As a designer myself, it feels like there is a natural default when looking at concepts for a new project. Unless otherwise briefed of course, a moodboard can quickly emerge that includes sleek, minimal images. An abundance of monochrome details, and the mainstay, grey, whether warm or cool, will feature in some capacity. We are sometimes a little afraid of colour, there'll be an accent here, a detail there, but to fully embrace colour is often a rarity.

House of Arike, the independent British brand has tapped into this fear, and are asking us to fully immerse ourselves in not only colour, but pattern too. In 2013 Creative director Yemi Onibiyo decided to leave her career in Criminal Law behind and follow her dream to start a luxury interior design business.

Taking inspiration from traditional African fabrics, Yemi and her design team create prints with a contemporary edge. Using responsibly sourced, sustainable materials, everything is designed and produced in the UK.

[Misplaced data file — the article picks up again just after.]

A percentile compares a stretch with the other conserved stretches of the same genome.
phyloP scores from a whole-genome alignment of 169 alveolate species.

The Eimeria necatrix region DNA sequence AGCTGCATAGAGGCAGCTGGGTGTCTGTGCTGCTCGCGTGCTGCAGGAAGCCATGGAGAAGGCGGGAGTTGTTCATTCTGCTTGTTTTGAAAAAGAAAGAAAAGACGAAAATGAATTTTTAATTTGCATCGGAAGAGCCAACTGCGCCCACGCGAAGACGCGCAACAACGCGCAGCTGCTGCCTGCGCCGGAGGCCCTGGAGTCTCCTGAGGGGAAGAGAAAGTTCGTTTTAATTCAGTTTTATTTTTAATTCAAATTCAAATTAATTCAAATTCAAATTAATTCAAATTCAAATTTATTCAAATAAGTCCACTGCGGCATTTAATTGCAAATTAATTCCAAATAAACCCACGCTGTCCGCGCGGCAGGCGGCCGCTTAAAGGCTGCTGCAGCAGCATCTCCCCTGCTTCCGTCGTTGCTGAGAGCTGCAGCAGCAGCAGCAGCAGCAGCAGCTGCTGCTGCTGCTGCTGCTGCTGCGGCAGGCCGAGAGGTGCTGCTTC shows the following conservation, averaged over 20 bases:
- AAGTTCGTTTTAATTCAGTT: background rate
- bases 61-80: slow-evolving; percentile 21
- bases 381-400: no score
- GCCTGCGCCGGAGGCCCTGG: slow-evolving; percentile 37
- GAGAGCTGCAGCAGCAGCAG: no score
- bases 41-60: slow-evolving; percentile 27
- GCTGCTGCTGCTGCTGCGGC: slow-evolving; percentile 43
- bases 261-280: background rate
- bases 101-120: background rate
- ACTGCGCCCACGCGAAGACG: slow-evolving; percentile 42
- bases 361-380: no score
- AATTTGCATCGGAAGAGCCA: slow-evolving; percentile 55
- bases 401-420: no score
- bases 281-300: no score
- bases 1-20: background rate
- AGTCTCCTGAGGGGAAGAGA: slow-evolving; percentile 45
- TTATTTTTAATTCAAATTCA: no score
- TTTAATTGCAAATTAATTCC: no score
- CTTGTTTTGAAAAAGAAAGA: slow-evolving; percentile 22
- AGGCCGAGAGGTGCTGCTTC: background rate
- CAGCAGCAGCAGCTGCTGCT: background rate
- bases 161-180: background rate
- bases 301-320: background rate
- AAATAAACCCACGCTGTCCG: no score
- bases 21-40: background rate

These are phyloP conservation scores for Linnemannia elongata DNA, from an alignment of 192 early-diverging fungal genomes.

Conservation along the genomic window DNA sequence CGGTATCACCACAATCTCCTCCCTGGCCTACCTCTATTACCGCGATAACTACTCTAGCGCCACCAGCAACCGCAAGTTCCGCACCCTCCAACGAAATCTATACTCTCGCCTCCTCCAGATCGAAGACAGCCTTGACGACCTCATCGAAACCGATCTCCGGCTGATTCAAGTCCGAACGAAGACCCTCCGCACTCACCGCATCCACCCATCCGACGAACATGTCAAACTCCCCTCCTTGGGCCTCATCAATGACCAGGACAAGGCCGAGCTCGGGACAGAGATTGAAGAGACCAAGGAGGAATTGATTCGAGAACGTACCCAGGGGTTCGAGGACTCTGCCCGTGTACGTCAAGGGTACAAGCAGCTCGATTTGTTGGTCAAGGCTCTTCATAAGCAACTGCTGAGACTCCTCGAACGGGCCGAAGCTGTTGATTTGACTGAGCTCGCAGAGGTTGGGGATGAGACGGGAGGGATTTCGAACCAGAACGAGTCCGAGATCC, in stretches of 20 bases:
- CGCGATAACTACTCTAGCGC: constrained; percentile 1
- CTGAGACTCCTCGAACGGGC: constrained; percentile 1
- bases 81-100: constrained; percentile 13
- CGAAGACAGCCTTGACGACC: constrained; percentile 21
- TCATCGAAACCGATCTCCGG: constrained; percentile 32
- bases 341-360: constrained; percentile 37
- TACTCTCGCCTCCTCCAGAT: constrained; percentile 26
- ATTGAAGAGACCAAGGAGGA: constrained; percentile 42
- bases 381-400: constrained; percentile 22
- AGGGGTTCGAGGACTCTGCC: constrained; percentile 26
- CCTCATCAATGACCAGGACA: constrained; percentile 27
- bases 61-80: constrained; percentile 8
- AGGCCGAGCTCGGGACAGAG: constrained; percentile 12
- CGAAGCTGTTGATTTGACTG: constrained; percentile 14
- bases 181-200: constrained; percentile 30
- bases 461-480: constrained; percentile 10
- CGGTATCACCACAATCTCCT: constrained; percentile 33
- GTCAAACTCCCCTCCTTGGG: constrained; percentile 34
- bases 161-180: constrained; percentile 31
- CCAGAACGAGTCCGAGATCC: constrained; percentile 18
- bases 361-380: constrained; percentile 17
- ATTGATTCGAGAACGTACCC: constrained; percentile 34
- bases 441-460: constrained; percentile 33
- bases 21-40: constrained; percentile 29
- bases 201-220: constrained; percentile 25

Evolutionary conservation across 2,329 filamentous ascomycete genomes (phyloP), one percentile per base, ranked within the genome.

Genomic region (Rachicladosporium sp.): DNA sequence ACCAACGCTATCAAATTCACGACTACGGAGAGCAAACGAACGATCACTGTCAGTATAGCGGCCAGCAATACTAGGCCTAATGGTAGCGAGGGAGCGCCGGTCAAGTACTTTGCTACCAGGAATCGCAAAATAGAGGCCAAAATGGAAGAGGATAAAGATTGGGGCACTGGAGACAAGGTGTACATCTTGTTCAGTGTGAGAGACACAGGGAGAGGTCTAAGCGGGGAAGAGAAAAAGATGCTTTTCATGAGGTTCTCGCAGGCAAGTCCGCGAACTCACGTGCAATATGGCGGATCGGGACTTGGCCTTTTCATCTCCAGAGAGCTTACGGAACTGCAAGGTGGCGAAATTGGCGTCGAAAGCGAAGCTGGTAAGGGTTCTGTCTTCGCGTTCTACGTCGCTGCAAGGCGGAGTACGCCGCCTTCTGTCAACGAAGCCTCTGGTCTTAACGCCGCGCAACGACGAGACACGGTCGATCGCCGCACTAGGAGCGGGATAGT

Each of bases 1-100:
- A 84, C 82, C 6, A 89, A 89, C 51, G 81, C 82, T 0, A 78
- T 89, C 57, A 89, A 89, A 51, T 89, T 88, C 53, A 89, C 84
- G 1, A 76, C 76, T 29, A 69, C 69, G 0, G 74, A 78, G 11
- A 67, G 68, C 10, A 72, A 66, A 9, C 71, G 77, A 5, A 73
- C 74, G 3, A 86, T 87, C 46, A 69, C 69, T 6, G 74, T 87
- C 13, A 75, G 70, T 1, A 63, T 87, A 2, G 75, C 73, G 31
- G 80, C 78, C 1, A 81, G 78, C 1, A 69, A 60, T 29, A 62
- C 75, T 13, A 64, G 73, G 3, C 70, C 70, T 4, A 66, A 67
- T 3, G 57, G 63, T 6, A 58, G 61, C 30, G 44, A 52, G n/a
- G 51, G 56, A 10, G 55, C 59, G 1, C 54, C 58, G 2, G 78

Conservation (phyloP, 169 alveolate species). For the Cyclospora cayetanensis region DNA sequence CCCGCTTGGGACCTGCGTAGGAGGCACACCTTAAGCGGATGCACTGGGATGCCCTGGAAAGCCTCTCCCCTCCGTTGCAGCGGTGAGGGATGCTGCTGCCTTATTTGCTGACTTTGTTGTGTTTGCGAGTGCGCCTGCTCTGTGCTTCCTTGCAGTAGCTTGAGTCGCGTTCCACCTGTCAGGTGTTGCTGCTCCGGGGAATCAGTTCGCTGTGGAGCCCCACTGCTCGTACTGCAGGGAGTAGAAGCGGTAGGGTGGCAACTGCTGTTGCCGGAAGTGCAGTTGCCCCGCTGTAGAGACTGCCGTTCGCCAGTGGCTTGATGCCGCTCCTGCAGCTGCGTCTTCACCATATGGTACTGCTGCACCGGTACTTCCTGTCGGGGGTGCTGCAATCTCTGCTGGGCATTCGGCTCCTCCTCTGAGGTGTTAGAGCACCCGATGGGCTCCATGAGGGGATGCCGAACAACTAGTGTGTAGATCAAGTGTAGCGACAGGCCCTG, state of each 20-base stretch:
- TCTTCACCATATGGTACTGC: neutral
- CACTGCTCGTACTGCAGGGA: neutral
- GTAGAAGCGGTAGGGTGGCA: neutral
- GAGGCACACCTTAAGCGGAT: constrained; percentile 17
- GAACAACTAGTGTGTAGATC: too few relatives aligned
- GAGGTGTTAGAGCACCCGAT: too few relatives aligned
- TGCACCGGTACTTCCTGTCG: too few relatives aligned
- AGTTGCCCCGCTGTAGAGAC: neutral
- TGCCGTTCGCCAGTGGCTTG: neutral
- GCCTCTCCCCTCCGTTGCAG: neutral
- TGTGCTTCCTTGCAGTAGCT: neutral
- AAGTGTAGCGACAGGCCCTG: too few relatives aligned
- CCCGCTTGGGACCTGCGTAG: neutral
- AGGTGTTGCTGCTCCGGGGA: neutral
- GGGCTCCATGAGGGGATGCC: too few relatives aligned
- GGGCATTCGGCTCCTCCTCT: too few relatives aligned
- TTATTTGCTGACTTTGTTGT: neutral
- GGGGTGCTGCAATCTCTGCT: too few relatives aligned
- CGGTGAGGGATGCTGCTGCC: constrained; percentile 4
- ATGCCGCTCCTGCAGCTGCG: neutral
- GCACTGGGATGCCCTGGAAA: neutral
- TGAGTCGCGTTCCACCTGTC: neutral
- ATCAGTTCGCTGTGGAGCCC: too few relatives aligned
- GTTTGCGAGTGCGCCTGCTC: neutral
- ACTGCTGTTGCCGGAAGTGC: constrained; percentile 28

I met up with Yemi a few weeks ago as she launched her new collection at Tent London, her first time there, as part of London Design Festival. Having spent time developing her brand, and launching her website, the latest collection shows a new level of confidence in her bold use of colour. Something that did not go unnoticed by interiors magazine Living Etc, picking House of Arike out as their 'one to watch'.

As well as continuing to produce soft furnishings, Yemi is also expanding her brand with small homeware pieces, namely coasters and oven gloves, to appeal to a wider audience, as well as spill colour across every room.

House of Arike's mission is clear, even if you remove just one bland piece from your home, replace with a hit of colour. Whether a coaster or a cushion, it's time to not be afraid of bold patterns and clashing prints, and you'll be safe in the knowledge that it'll always look good next to a grey backdrop.